While Mueller did not exonerate Trump of obstruction allegations, Barr said he and Rosenstein had together concluded there was not sufficient evidence to make that accusation against the president. But Dean found Barr’s conclusion and the phrasing curious.

“He put a little lipstick on something that might’ve been fairly ugly. We haven’t really seen the underlying report, but I have some suspicions that the reason he boiled this down the way he did is because it’s not very attractive. (Mueller’s) words are very different than Barr’s, I suspect.”

The Trump Administration now uses its interpretation of the Mueller report to claim victimisation by media and forces that oppose him. On the other side, many people believe Trump obstructed justice in open view, from the White House and on social media, and that Democrats didn’t more publicly hold him accountable.

The legal microscope continues with more than a dozen other investigations and lawsuits looking into the president, his businesses, his family and his associates.

  • The most prominent case is managed by the US Attorney’s Office in Washington against Trump confidant Roger Stone. He is charged with witness-tampering and lying to Congress about his communications with WikiLeaks.
  • Justice Department lawyers in the Southern District of New York remain focused on payments that lawyer Michael Cohen made on Trump’s behalf to women with whom he allegedly had affairs. Cohen is about to start a three-year prison term for campaign and finance violations.
  • Federal prosecutors in multiple offices have been looking into the record $107 million that Trump’s inauguration committee raised and are asking questions about how it was spent.
  • Prosecutors in the Southern District of New York are looking into potential donation wrongdoing related to a pro-Trump super PAC called Rebuilding America.
  • The New York Department of Financial Services sent a subpoena to Aon, the Trump Organisation’s longtime insurance broker, principally related to how properties were valued.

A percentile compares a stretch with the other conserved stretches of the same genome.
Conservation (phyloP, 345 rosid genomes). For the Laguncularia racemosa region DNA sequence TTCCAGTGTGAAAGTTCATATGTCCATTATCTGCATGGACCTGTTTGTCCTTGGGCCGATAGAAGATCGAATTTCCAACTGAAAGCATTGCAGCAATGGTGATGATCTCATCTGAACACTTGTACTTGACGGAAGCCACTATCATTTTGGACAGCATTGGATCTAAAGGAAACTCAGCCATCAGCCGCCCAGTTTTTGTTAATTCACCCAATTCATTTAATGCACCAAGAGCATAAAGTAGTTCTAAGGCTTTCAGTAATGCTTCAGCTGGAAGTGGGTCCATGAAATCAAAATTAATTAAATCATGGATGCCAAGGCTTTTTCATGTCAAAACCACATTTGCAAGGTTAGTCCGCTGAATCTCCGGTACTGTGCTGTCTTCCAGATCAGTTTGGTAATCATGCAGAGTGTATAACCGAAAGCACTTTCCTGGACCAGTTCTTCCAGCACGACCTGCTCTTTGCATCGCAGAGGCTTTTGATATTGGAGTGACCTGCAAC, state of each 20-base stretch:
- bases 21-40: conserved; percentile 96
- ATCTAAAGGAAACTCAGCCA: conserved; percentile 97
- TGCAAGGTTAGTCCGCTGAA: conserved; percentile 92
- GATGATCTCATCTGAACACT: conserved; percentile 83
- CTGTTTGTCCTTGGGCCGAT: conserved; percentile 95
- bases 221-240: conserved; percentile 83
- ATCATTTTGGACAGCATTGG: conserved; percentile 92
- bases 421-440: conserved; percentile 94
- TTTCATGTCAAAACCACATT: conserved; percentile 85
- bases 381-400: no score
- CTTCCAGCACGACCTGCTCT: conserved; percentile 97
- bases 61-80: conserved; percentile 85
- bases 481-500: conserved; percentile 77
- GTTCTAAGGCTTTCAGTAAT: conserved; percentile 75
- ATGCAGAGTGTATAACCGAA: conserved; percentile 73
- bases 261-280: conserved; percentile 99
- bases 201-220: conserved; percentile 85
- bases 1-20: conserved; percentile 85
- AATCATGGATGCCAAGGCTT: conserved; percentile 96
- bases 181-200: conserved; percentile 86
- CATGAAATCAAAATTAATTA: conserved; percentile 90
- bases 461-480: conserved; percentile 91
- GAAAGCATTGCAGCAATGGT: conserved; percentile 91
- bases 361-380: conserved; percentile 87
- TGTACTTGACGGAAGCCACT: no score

• The New York attorney general is curious how several Trump Organisation projects, including an attempt to buy the Buffalo Bills football team, received massive loans from Deutsche Bank.
  • Trump Foundation was sued in New York state for a “shocking pattern of illegality”. The Trumps agreed to dissolve the Foundation in December, but the lawsuit is still going on.
  • The New York state tax department is looking into allegations of decades of property “tax schemes”. New York City officials have also said they are examining Trump’s tax history.
  • Federal and state investigators are looking into allegations that the Trump golf club hired illegal immigrant workers.
  • There is a lawsuit involving a prohibition on personally profiting from his position as president.
  • A lawsuit by former lawyer Cohen for legal fees; he claims he is owed $1.9 million.
  • Summer Zervos defamation suit against Trump for calling her a liar when the Apprentice contestant claimed he had sexually assaulted her.

While it has triggered an industrial scale of legal work, by itself Mueller’s investigation resulted in 199 criminal charges, 37 indictments or guilty pleas and five prison sentences. The probe’s incredible secrecy seemed to raise expectations. However, to verify or disprove the material in the Steele dossier and the apparent Russian linkage and coordination was precluded within the time available.

The writer has worked in senior positions at The Washington Post, NBC, ABC and CNN and also consults for several Indian channels